Alluvial complex facies, limnic (lacustrine-marsh) facies - Lithology

Alluvial facies complex

Among the continental sediments, gravel-sand formations overlain by clayey floodplains are of the greatest interest in the search for oil and gas deposits.

The distribution of precipitation in the riverbed is due to the fact that the products of destruction formed in the erosion zone are unevenly distributed along the bottom of the river, depending on the flow velocity, size and weight of the debris. The largest of them, which the river can move, remain in place or move for short distances, the smaller ones are carried to the opposite shore by a transverse current and, according to the weakening of the water jet, settle. Even smaller ones are carried away by the flow downstream of the river for long distances, and the clay particles become suspended and remain in this state for a long time.

Each river system, including the rivers of the distant past, passes through three stages of its development: youth, maturity, old age (Figure 62).

In the period of youth, the river conducts an intensive channel deepening and transports the products of destruction downstream into the sedimentation zone. The flow rate of the water flow in this period is the highest, and the channel is relatively straight. Only a small amount of terrigenous precipitation accumulates in the river bed.

In the period of maturity, the river, having deepened the channel and reaching the equilibrium profile, leads, mainly, its erosion due to lateral erosion, forming numerous meandering bends. As a result of these bends, the length of the channel increases, although its slope remains the same. This leads to a decrease in the speed of the water flow.

The destruction products can no longer be taken to the sedimentation area and begin to be deposited within the channel in the form of channel banks.

The old age of the river is characterized by a further increase in the meander and an increase in the length of the channel: channel banks reach the largest size. The flow of water is so slow that the river in some of its sections is unable to transport the products of destruction. There is a clogging of the riverbed, and the river breaks up into a series of isolated reservoirs of the olden.

Thus, alluvial formations always consist of two parts. The lower part is predominantly gravel-sand sediments of the channels, while the upper part consists of clayey sediments of the floodplains.

Modern rivers are subdivided into three types according to the nature of the river beds: rectified, branched (furring) and meandering (meandering).

Rectified channels of rectified rivers. Rectified channels form in the initial stages of development of river systems, or during periods of rejuvenation of meandering lowland rivers in connection with the lowering of the basis of erosion and the development of a new, more direct channel corresponding to the changed paleohydrodynamic conditions . The development of rivers of rectified type begins in narrow ravines or gorges, where in the first stages only channel sediments are deposited, passing on the sides to slope colluvial-deluvial deposits (Figure 63).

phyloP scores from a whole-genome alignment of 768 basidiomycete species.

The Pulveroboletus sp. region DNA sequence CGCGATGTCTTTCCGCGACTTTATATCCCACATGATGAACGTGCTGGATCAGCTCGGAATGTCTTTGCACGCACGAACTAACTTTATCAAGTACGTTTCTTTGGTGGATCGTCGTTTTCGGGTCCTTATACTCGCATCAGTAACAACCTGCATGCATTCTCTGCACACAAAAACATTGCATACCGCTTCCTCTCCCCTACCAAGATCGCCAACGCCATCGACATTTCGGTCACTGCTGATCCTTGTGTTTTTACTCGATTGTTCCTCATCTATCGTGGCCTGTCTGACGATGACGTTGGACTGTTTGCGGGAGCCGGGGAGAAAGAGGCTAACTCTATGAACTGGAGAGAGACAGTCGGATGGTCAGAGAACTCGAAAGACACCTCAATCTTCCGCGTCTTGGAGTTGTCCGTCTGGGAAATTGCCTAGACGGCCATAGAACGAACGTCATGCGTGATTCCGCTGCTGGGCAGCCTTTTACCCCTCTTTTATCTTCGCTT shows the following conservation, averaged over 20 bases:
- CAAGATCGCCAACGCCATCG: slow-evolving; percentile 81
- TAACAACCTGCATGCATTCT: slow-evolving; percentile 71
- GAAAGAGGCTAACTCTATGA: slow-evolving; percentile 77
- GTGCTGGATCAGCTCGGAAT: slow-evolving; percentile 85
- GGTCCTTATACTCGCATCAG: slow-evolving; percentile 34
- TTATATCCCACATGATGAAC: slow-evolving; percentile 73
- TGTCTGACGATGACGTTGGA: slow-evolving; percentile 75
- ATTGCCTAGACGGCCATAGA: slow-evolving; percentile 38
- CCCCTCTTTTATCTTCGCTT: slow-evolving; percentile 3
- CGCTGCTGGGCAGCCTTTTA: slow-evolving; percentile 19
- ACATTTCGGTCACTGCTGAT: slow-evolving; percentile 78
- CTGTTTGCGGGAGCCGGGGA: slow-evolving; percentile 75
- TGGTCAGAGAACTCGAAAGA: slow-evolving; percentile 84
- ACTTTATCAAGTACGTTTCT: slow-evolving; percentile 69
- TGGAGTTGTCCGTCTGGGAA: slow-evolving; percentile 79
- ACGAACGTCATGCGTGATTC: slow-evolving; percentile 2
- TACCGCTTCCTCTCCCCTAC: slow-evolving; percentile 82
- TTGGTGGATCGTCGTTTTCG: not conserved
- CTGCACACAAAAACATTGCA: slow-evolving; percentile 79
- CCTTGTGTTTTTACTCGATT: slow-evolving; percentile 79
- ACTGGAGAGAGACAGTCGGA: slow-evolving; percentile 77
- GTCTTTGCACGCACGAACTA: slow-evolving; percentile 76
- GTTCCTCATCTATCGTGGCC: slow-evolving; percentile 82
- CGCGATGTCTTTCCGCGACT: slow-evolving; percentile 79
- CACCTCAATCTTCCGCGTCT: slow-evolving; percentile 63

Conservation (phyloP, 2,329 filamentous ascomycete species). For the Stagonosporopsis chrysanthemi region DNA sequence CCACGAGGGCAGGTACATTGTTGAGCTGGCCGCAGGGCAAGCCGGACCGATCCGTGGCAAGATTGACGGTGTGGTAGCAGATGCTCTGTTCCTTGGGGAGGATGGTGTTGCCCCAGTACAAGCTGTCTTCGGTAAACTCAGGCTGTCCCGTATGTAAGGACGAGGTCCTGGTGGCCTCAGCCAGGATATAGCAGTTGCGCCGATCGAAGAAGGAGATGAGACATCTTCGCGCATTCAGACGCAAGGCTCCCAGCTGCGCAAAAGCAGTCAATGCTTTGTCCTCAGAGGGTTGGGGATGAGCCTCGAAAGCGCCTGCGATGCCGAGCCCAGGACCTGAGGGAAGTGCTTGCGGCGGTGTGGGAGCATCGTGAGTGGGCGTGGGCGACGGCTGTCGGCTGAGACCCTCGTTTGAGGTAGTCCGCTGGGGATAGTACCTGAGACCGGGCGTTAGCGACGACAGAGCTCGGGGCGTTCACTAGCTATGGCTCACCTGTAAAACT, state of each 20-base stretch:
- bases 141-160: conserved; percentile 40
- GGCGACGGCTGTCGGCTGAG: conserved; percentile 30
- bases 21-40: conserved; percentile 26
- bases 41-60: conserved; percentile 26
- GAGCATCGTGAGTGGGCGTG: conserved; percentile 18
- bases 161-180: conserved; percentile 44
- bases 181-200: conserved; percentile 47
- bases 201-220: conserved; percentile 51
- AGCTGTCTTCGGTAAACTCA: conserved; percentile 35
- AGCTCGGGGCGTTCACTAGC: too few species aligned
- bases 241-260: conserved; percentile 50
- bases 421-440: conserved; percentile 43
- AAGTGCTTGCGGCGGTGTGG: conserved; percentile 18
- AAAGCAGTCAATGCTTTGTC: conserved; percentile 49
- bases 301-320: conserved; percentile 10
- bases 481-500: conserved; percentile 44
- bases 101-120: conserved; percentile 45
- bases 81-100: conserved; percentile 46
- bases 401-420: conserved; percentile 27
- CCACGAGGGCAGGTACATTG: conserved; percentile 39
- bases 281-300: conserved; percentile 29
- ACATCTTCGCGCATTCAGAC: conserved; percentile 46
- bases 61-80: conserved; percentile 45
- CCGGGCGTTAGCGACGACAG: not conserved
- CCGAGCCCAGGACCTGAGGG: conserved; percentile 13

Fig. 62. The structure of the river system

Fig. 63. Modern rivers of rectified type: a - Mountain Altai; b - Pamir

Thus, for rivers of rectified type, characteristic are: increased flow rates; limited development of channel banks, which are composed of poorly sorted sand-gravel-pebble material and form lenticularly curved sand bodies with sharply defined lower and upper boundaries; large oblique unidirectional stratification.

Faction of channel banks, branching rivers. Branchy rivers are typical for mountainous terrain. The conditions of sedimentation in them are due to high flow velocities, the transfer of predominantly sandy-pebble material, the presence of numerous shallow converging and diverging channels of various orders, and fuzzy boundaries of the floodplains (Fig. 64). These deposits are characterized by the roundness of large pebbles.

The facies of channel banks of meandering rivers. The meanders, or bends, are the smooth curves of a plain river. The jet of water flow blurs the concave shore, it becomes steep, and the bottom of the river deepens. At the opposite bank, the velocity decreases noticeably, since the depth is smaller and, in addition, transverse bottom currents arise. These currents capture particles of detrital material with them and postpone them. On the gentle inner slope of the bank of the river, cross-bedded sediments of the channel bank are deposited (Figure 65).

Meandering or meandering rivers form at the stage of maturity, when the river leads to intensive lateral erosion, and at the stage of old age the river is characterized by the maximum tortuosity.

Fig. 64. Mountain branching (flickering) rivers: a, b - Pamir; in - Central Tien Shan

Fig. 65. Formation of oblique lamination on the channel bank of the river. Ob

The appearance of the meander leads to the formation of numerous branches, but with which the water flows parallel to the bed, and the emergence of vast alluvial plains (Figure 66).